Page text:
‘Gotham’ Episode 3: Writers, You Must Be Trippin! Show Me Better!

Penguin has arrived back to Gotham, and as if that wasn’t enough drama, we now have our latest villain, the “Balloon Man.” Yes, that’s right, he hustles with balloons, sadistically and ritually conducting balloon-carrying shenanigans with federal folk or Detective Gordon’s crew or whatever. Oh, wait, I don’t think I explain that well enough.

Well, Gotham really has gone crazy since the Waynes have died. People that have access to balloons have access to murder? Wow. Okay, so we have this crazy new villain that’s short-lived and only for this episode—please, dear writers, don’t allow such short-lived villains on this show, it’s cheap, and cheap is cheap…(referencing that quote from Midnight in Paris, which was such a chill Allen movie).

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The truth is, the villain in this episode only serves as a motif for an fucked up government. I asked myself, “Really? Why not give more attention to Penguin?” He’s yet our favorite villain! I already told everyone in the last review he was so Saint Laurent circa 2009! This show better showcase Penguin….because we’re in love with his darkness.

Cat (IMDB credited as Selina Kyle, not the young Hollywood actress, the character), gives Detective Jim Gordon some information and it’s basically the true evidence that Cat had suggested from the previous episode. He finally believes in her when his shoes are plucked with mud and an identification card is spotted in the midst of the location where the Waynes were killed. The information she gives him is true. Of course it’s true, it’s CAT! She’s one we’re rooting for. I pray that Cat and Bruce lock lips in a future episode.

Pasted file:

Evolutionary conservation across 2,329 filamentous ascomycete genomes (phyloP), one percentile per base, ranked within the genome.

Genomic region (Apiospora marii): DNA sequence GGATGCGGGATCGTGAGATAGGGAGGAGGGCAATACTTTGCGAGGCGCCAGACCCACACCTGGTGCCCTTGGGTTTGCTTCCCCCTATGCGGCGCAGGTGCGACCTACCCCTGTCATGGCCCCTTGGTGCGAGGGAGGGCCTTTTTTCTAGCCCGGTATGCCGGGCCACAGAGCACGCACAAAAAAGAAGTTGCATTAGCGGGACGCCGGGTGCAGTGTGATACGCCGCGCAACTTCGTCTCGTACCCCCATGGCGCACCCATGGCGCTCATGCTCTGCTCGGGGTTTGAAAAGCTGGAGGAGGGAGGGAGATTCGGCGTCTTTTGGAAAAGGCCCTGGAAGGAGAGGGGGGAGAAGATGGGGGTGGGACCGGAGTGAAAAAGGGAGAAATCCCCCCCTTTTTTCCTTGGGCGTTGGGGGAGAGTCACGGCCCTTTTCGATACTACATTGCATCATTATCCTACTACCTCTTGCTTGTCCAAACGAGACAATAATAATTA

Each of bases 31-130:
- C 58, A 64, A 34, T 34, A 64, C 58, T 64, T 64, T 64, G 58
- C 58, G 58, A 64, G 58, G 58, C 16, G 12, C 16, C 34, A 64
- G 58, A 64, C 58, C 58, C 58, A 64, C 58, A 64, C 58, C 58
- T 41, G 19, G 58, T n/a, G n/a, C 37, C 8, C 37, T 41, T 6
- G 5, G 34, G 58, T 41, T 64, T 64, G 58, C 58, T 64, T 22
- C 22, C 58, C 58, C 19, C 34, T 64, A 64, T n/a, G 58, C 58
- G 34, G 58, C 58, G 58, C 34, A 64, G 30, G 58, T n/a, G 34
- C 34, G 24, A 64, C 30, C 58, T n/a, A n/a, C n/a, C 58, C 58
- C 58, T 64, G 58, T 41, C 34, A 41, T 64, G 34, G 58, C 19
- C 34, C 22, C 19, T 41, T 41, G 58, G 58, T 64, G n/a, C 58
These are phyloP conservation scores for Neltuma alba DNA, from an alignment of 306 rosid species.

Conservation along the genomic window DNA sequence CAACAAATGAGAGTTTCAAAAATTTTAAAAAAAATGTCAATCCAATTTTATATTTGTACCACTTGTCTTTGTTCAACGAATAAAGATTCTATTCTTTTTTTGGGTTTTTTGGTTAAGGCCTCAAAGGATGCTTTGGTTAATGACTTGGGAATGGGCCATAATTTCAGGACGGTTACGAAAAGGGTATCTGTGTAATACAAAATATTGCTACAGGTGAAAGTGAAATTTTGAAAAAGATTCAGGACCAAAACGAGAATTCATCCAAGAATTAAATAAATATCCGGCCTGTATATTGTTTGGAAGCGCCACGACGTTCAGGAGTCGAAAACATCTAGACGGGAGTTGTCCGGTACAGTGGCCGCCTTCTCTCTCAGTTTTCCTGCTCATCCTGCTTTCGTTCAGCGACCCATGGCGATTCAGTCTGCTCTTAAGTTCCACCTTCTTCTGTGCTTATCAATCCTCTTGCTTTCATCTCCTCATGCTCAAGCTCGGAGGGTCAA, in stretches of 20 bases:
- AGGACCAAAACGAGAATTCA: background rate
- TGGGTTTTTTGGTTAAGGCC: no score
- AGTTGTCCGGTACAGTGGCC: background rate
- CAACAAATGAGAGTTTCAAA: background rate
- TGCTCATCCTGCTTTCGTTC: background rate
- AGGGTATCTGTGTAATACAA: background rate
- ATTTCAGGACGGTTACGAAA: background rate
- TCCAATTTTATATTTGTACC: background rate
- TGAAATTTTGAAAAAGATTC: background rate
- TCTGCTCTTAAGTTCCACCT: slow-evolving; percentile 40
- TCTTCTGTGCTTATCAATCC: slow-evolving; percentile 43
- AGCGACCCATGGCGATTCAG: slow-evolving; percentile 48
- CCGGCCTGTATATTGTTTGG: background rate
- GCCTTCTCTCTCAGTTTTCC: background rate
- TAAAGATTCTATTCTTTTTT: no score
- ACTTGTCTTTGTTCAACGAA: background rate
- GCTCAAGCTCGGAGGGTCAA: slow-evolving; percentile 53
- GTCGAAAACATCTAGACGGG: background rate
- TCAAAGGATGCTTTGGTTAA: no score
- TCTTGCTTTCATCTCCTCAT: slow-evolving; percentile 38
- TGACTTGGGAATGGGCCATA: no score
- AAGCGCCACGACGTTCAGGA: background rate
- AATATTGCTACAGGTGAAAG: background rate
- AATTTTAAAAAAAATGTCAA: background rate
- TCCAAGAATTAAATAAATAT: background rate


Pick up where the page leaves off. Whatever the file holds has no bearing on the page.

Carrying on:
We love Cat because she’s a true fighter and and she seems to actually care about Lil Bruce Wayne. We all do! We all know he’s becoming what we all need in our government: Batman. That’s what he is! What he is to become! He’ll become president because he serves justice. That’s what a president does, right? I don’t know, actually. If he doesn’t become Batman what will he become…..Will this show fail? Will Fox executives become distraught knowing they could’ve done better?